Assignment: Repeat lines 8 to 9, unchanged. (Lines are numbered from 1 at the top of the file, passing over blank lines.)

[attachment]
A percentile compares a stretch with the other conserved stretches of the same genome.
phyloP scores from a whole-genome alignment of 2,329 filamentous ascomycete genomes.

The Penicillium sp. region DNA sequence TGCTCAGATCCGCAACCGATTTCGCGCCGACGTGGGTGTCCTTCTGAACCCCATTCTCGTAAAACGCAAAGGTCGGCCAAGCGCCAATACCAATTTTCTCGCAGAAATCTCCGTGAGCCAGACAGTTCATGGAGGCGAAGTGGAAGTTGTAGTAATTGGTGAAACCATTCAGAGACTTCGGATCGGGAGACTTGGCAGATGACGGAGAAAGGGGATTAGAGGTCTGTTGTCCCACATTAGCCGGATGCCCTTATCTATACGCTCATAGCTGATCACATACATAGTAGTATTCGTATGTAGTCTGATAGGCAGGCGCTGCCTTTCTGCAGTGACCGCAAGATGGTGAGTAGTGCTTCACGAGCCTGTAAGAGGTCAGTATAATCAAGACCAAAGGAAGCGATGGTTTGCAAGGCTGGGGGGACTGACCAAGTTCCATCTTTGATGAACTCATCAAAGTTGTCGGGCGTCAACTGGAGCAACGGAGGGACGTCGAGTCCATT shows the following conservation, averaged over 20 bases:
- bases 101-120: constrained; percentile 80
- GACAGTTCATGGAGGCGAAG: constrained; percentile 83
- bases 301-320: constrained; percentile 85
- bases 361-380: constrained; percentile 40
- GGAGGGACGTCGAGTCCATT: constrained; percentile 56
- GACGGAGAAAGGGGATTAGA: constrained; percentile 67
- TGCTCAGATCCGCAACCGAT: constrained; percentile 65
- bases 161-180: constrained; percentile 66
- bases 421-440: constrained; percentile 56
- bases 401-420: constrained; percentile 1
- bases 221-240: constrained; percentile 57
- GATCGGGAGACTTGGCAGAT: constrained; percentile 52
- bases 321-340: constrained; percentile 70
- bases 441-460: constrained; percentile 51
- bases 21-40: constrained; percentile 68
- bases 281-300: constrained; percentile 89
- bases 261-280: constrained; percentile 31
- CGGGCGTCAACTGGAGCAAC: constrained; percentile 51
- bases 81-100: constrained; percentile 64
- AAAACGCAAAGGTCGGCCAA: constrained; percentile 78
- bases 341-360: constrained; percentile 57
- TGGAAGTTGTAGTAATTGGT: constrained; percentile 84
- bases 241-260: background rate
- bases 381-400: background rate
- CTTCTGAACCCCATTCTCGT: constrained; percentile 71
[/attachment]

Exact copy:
- GGAGGGACGTCGAGTCCATT: constrained; percentile 56
- GACGGAGAAAGGGGATTAGA: constrained; percentile 67